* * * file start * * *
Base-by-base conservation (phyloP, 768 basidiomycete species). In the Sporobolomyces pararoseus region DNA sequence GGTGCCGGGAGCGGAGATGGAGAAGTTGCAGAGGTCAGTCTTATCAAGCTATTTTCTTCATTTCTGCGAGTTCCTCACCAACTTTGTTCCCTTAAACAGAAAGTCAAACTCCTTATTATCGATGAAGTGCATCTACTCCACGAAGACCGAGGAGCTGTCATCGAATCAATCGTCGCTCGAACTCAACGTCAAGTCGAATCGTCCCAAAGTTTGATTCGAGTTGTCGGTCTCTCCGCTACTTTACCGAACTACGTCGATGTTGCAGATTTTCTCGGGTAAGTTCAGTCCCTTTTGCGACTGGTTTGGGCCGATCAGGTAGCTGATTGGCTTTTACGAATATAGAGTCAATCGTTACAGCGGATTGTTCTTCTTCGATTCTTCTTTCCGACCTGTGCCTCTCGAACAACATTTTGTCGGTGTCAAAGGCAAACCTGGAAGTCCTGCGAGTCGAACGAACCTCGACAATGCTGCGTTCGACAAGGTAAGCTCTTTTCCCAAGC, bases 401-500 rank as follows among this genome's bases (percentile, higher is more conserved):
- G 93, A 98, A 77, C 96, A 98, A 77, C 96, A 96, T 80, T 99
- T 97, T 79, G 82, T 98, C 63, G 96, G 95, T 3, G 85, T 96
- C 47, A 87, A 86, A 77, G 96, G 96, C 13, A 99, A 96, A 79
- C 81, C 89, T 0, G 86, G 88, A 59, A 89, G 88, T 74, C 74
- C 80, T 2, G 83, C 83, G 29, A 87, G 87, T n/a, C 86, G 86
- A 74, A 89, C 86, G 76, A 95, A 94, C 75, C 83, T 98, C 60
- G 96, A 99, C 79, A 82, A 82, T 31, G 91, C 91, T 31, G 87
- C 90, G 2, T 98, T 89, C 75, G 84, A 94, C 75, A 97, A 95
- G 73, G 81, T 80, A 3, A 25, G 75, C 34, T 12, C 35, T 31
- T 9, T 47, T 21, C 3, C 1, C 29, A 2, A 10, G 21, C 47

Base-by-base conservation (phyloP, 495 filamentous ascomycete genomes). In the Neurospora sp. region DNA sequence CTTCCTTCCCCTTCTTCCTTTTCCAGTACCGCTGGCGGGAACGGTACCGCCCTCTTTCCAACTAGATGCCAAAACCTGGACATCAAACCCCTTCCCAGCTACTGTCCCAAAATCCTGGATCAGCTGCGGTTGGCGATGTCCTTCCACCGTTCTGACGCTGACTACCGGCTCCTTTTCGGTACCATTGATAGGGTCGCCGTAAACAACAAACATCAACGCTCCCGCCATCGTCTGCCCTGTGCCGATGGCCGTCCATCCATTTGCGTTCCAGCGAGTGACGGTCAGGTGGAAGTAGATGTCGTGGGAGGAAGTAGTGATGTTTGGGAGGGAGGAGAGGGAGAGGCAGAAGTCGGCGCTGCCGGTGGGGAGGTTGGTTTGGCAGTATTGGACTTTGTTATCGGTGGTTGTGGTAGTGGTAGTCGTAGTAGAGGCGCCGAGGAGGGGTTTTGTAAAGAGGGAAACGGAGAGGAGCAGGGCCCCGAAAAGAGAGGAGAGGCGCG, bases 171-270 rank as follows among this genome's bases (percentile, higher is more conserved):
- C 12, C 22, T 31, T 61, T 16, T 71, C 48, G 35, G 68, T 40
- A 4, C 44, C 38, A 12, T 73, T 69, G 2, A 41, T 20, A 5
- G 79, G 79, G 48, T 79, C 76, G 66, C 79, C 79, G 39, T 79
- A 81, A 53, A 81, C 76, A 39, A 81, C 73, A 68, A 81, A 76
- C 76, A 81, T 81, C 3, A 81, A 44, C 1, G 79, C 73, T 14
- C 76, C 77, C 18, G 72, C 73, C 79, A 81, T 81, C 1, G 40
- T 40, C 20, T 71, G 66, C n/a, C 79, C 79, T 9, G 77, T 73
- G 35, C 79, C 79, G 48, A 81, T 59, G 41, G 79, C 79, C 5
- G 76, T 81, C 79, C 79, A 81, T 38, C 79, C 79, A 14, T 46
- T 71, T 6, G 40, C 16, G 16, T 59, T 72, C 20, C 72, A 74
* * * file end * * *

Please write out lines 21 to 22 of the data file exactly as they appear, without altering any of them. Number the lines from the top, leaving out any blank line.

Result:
- G 76, T 81, C 79, C 79, A 81, T 38, C 79, C 79, A 14, T 46
- T 71, T 6, G 40, C 16, G 16, T 59, T 72, C 20, C 72, A 74